Flattening the curve

Medical research and public health approaches

Microscopic photo of a virus
The first Australian images taken of SARS-CoV-2 on Friday, 31 January 2020.

Every Victorian has their part to play in ensuring our COVID-19 curve remains flat. For months our research and health experts have been working tirelessly on the SARS-COV-2 virus. Their research contributes to a greater global understanding of COVID-19 biology, diagnosis techniques and potential treatments. Meanwhile, by staying at home and practising social distancing, we reduce the pressure on our health system.

These measures also slow community transmission to allow other frontline workers, from farmers to supermarket staff, to keep essential services going safely.

Investigating the invisible to save lives: COVID-19 medical research 

Medical researchers and equipment
COVID-19 overflow sample processing.

Victoria’s research and health experts have been working tirelessly to understand the SARS-COV-2 virus— so small it’s invisible to most microscopes.

Hundreds of researchers within Melbourne and Victoria’s laboratories are fast-tracking complicated studies that usually take years. Their goal is to discover how the virus acts, and how to stop it harming humans.

Already, Melbourne researchers have been the first to grow and share the virus with the international research community. Such work furthers accurate investigation and diagnosis around the world, no doubt saving many lives.

Right now, local experiments support the unveiling of the genetic and chemical structure of the virus, and the biology of its action on single cells and whole body systems. This is essential information for designing and testing drugs and vaccines, and to inform how Victorians need to behave over the coming months.

This huge multidisciplinary and collaborative effort, always a strength of the Victorian research community, helps Victoria flatten the curve.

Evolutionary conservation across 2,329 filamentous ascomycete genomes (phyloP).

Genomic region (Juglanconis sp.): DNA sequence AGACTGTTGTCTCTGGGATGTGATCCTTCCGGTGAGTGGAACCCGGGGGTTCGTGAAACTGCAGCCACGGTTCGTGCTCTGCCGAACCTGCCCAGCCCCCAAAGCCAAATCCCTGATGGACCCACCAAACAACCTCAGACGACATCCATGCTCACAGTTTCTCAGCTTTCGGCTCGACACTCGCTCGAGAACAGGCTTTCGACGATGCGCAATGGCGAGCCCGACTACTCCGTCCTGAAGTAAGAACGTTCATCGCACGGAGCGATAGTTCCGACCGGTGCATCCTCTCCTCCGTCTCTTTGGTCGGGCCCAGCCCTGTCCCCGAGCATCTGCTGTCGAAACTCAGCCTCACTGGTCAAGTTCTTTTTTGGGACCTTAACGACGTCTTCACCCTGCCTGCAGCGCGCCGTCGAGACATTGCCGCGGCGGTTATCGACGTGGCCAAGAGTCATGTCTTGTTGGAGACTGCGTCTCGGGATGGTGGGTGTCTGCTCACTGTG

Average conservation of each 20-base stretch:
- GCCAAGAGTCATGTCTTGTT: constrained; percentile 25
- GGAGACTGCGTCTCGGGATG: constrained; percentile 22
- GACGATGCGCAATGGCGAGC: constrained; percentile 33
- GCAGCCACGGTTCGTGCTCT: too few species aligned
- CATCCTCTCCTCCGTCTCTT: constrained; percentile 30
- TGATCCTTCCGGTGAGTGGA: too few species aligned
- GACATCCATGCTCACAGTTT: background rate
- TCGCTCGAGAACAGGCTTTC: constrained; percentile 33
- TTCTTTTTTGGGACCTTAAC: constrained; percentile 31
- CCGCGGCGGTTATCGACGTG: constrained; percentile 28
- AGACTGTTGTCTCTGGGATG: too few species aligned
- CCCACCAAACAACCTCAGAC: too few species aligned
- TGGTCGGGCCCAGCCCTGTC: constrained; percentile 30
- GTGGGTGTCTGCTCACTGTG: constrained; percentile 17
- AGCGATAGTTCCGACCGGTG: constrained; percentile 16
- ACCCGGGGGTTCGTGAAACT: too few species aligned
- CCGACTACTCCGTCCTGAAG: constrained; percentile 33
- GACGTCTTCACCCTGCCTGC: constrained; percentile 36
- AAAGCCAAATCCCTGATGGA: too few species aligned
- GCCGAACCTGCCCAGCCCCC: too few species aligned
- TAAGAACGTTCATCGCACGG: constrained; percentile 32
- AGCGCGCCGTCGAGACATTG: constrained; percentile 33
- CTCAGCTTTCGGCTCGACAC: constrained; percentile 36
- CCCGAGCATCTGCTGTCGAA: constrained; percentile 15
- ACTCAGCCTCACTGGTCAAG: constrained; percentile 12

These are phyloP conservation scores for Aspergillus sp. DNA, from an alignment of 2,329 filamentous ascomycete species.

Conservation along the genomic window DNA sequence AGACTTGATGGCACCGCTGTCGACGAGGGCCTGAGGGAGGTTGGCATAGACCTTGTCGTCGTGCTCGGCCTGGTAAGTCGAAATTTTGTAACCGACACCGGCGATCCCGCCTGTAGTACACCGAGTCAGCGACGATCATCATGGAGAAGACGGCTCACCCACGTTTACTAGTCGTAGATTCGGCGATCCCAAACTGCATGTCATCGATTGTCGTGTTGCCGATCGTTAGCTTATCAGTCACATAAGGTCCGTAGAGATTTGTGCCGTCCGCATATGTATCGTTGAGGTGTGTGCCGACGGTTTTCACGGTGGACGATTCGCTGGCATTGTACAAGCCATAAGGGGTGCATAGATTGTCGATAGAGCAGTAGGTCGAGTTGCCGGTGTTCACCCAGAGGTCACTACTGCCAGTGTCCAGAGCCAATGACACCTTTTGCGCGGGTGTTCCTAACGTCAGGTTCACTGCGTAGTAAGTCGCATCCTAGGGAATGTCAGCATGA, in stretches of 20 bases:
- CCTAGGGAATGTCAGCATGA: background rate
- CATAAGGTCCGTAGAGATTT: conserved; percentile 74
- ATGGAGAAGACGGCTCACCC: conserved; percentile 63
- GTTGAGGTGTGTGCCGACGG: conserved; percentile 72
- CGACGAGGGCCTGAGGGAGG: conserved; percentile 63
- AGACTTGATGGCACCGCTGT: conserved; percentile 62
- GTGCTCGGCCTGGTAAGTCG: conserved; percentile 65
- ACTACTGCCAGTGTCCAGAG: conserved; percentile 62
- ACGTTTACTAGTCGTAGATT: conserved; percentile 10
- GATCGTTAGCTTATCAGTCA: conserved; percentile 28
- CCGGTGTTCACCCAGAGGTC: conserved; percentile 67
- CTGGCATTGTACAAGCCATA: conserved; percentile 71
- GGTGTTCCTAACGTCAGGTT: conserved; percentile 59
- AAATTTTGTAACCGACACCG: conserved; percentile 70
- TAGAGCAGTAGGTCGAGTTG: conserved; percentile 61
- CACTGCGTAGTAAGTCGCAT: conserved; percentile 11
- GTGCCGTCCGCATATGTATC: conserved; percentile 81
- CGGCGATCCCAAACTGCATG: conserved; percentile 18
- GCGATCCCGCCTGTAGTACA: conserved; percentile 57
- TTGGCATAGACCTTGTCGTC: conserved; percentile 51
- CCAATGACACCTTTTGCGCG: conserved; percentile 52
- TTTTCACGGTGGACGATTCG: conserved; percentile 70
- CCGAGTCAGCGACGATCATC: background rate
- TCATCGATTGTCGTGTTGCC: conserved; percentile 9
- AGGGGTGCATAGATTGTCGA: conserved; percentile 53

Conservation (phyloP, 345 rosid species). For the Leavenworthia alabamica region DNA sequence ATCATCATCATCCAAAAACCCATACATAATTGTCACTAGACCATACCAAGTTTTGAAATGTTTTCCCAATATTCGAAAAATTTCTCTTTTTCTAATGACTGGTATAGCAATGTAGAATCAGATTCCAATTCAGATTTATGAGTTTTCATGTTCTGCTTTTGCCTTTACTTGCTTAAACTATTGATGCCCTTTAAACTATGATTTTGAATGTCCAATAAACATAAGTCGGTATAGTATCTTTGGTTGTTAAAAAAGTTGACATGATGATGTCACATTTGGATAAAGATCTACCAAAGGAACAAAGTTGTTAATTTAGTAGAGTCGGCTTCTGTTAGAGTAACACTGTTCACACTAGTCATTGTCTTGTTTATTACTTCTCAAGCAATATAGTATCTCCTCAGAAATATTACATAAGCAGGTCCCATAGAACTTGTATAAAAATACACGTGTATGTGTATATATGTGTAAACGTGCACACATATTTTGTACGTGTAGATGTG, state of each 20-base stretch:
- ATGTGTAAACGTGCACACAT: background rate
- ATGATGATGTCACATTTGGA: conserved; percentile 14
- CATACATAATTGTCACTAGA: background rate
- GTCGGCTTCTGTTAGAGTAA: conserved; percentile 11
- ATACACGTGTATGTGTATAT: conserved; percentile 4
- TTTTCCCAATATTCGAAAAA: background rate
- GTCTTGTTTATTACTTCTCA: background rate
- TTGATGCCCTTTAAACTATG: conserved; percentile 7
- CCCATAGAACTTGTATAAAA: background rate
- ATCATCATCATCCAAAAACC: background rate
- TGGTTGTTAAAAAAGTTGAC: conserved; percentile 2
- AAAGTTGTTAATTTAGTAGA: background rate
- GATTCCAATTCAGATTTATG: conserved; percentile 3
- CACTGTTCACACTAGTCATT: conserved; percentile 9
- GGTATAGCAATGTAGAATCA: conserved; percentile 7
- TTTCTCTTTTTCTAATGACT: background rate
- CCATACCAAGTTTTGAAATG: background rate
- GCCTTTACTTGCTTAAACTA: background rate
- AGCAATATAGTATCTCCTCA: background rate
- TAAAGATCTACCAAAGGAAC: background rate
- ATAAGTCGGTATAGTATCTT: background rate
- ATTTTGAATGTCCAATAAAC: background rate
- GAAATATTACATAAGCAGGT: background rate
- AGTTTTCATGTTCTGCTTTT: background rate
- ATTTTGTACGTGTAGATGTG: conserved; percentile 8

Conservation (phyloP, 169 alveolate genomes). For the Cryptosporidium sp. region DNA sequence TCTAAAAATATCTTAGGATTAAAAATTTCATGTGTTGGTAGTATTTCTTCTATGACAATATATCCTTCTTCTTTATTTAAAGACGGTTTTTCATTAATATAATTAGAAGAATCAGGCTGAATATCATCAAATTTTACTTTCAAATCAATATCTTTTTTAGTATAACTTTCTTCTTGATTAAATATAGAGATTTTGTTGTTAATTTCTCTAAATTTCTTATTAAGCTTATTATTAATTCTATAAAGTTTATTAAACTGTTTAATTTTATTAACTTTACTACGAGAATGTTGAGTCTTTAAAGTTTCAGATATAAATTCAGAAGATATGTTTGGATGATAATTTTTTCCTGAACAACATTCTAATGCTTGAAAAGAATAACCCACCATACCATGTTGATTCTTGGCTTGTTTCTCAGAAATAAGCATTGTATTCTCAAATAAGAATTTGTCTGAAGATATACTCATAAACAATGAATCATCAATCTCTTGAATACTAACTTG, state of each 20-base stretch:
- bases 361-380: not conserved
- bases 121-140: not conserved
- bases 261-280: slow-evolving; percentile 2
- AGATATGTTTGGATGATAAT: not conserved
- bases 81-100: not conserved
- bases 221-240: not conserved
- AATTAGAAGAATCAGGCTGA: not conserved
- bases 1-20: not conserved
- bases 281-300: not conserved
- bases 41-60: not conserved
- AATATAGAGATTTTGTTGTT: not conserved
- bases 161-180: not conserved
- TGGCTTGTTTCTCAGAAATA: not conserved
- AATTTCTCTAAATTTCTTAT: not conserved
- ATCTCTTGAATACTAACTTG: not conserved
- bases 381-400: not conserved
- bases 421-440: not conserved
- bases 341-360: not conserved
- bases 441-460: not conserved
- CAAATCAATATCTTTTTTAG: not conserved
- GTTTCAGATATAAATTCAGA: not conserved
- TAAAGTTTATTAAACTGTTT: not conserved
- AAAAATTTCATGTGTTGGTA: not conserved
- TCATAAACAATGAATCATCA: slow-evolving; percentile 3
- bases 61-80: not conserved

Stay home, save lives: COVID-19 public health information

Billboard
Billboard ‘Staying Apart, Keeps Us Together’, Melbourne, May 2020.

Sometimes helpful, often bewildering, the messages Victorians have received during the pandemic have been many and varied.

As stories from China and Italy trickled through, Victorians learned of a virus that modern medicine could not easily protect us from. When cases reached Australia, health and border officials pushed for further awareness, and general health advice became a mantra for us all— wash your hands with soap for 20 seconds and cough into your elbow!

Controversy and confusion surrounded early messages. With declarations of a global pandemic and a Victorian State of Emergency, health messaging accelerated to communicate the rules of social distancing and lockdown laws. Press conferences discussed haircuts, bootcamps and who is and is not an essential worker. As circumstances grew more serious, the message was simplified; stay home unless you must leave.

Easing of restrictions brings its own challenges in a community eager to seize life again.

Throughout all of this, social media has buzzed with memes and shared stories of fear, boredom, humour and humanity.

  

Stories from the front line: essential work during COVID-19

Medical staff working
Nurses prepare to test people in mandatory quarantine at the Novotel Melbourne, 14 May 2020.

Nurses and doctors wearing gowns, gloves, facemasks and face shields caring for patients in ICU are just some of Victoria’s essential COVID-19 workers. Healthcare workers have tested hundreds of thousands of Victorians across the state. Scaling back non-essential surgery has freed up hospital beds in case of virus outbreaks.

Not all Victoria’s essential COVID-19 workers wear scrubs. Our farmers, many impacted by the summer’s bushfires, still grow and produce fresh food. With panic buying impacting supermarkets, some farmers are delivering their produce directly, a modern take on the milkman doing his rounds.

Behind their sneeze guards, Victoria’s supermarket workers have experienced the range of individual and public responses to the pandemic. Alongside delivery drivers, posties, IT staff and contact tracers they have worked to keep us safe, fed, connected and entertained as we’ve stayed home.

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